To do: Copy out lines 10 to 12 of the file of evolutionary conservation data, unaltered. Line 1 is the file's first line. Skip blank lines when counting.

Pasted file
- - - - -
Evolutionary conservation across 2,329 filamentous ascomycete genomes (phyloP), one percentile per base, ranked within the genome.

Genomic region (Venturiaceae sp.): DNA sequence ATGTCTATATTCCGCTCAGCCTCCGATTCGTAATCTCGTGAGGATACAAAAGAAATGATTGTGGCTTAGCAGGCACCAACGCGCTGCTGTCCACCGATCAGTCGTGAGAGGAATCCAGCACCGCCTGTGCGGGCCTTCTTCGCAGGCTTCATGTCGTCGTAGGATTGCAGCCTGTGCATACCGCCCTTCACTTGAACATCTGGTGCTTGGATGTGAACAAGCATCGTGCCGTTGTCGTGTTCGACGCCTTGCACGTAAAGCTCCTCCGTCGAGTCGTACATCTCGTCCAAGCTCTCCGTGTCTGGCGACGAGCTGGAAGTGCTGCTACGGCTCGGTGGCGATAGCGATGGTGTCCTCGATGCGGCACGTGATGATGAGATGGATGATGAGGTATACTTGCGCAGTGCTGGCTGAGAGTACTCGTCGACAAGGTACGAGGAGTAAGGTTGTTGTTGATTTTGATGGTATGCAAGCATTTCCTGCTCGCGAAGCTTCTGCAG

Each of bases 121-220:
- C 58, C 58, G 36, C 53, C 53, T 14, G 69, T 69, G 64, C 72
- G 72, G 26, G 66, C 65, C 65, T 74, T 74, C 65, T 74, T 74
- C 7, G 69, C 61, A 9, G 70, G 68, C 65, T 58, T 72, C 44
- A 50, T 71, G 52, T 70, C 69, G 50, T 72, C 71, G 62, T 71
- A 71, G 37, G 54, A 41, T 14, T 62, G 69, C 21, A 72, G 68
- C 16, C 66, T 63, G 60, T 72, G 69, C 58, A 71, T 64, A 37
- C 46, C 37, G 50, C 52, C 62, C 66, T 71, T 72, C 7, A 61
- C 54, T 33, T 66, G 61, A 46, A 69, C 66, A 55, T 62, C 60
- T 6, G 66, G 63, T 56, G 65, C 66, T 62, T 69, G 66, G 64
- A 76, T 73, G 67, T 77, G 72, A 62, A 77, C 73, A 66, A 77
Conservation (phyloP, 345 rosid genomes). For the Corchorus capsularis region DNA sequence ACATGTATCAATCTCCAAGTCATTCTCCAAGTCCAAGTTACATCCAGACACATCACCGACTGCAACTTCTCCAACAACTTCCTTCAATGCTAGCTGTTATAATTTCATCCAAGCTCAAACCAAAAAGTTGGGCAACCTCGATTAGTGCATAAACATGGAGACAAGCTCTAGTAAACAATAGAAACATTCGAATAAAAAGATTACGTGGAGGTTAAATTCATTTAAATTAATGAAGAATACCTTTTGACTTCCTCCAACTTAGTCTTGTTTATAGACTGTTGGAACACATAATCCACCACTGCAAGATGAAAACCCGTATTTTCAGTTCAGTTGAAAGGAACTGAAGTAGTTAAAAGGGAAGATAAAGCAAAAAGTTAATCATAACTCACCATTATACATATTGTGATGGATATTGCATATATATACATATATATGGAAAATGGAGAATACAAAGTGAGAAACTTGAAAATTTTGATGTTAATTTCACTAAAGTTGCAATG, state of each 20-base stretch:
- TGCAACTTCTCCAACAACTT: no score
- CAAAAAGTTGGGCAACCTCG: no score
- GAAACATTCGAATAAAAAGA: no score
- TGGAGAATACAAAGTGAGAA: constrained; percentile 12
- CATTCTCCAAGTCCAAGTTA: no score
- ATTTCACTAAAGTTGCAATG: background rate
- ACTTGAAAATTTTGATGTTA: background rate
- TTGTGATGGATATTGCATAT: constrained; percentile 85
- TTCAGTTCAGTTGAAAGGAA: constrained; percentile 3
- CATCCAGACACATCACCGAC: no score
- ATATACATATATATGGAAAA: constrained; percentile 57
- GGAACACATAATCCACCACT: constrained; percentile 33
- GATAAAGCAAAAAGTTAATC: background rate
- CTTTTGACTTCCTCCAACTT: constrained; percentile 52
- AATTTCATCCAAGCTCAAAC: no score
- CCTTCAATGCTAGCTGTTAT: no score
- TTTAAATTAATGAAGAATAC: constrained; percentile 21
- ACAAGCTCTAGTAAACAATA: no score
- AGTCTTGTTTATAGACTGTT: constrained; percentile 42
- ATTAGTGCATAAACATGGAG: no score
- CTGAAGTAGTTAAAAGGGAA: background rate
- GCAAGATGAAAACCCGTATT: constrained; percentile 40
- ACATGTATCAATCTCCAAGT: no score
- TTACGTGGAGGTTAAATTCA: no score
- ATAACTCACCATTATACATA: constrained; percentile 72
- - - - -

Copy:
- C 46, C 37, G 50, C 52, C 62, C 66, T 71, T 72, C 7, A 61
- C 54, T 33, T 66, G 61, A 46, A 69, C 66, A 55, T 62, C 60
- T 6, G 66, G 63, T 56, G 65, C 66, T 62, T 69, G 66, G 64